We understand that you might need this money for more important things right now, like paying up your husband’s debts, your kid’s education, etc. But give yourself a deadline: 6-7 months to build up this Emergency Fund. And if and when you ever dip into this fund, don’t forget to replenish it soon.


Your kids are dependent on you both emotionally and financially, and you need to be organised and strategic about making things happen. List down your goals, both critical (kid’s education) and feel-good ones (a month-long holiday)! Write down an amount you need for them and the year you want to achieve them in.

Now it’s time for some realistic modifications. For instance, if you and your husband had planned on sending your children abroad to study but can no longer afford that on a single income, you might need to settle on a local education. There will be many such compromises that are hard to make, but you will need to be strong and take tough decisions.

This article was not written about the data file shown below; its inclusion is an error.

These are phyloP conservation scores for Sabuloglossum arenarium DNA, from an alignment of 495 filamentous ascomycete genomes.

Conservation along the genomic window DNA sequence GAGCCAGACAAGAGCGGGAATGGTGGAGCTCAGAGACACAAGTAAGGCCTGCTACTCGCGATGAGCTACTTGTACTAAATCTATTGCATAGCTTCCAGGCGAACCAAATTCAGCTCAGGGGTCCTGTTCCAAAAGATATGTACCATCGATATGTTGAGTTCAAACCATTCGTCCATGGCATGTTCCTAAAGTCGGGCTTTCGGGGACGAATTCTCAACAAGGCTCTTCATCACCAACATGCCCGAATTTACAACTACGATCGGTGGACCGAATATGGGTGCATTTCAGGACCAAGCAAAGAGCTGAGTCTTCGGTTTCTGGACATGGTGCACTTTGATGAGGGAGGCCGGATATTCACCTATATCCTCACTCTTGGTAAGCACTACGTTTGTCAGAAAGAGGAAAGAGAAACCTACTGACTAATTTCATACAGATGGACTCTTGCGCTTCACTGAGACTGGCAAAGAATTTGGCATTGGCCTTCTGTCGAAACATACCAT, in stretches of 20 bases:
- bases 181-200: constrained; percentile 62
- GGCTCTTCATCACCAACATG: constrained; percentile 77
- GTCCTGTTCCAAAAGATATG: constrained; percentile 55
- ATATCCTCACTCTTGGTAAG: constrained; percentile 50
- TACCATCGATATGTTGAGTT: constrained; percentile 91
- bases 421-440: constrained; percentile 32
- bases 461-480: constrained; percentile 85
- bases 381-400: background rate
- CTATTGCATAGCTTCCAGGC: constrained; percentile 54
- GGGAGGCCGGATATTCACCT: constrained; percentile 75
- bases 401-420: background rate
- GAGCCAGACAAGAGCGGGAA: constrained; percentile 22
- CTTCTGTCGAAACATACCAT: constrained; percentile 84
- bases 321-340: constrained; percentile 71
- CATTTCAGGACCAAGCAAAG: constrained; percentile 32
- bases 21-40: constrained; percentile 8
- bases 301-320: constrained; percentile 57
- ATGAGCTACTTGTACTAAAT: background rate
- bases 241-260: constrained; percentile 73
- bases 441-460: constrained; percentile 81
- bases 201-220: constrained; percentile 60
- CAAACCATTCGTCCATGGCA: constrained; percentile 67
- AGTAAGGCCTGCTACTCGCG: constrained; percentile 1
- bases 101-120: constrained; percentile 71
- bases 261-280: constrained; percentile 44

Now that you’ve planned for your new future, pick investments that align with your goals. Divvy these goals up into short (0 to 2 years), medium (2 to 7 years) and long (7+ years) term goals.

For short-term goals: Short and ultra-short debt mutual funds

For medium-term goals: Medium-term debt mutual funds or balanced mutual funds

For long-term goals: Well-managed and diversified equity mutual funds


Sometimes the investments you’ve made might not be enough. What do you do then? You can borrow money to make up for the shortfall, but don’t get yourself in a debt trap. Follow the 35% EMI Rule (i.e. monthly EMI’s should never be more than 35% of your monthly income) and borrow money only if you really, really have to.

And don’t ever make the mistake of borrowing a personal loan for a car, a vacation, etc. Interest rates on these are exorbitant so you’d rather invest for things like these and borrow loans to meet important goals, like buying a home or paying for kids education. For goals like these, borrowing a loan might even make sense because they come with tax benefits.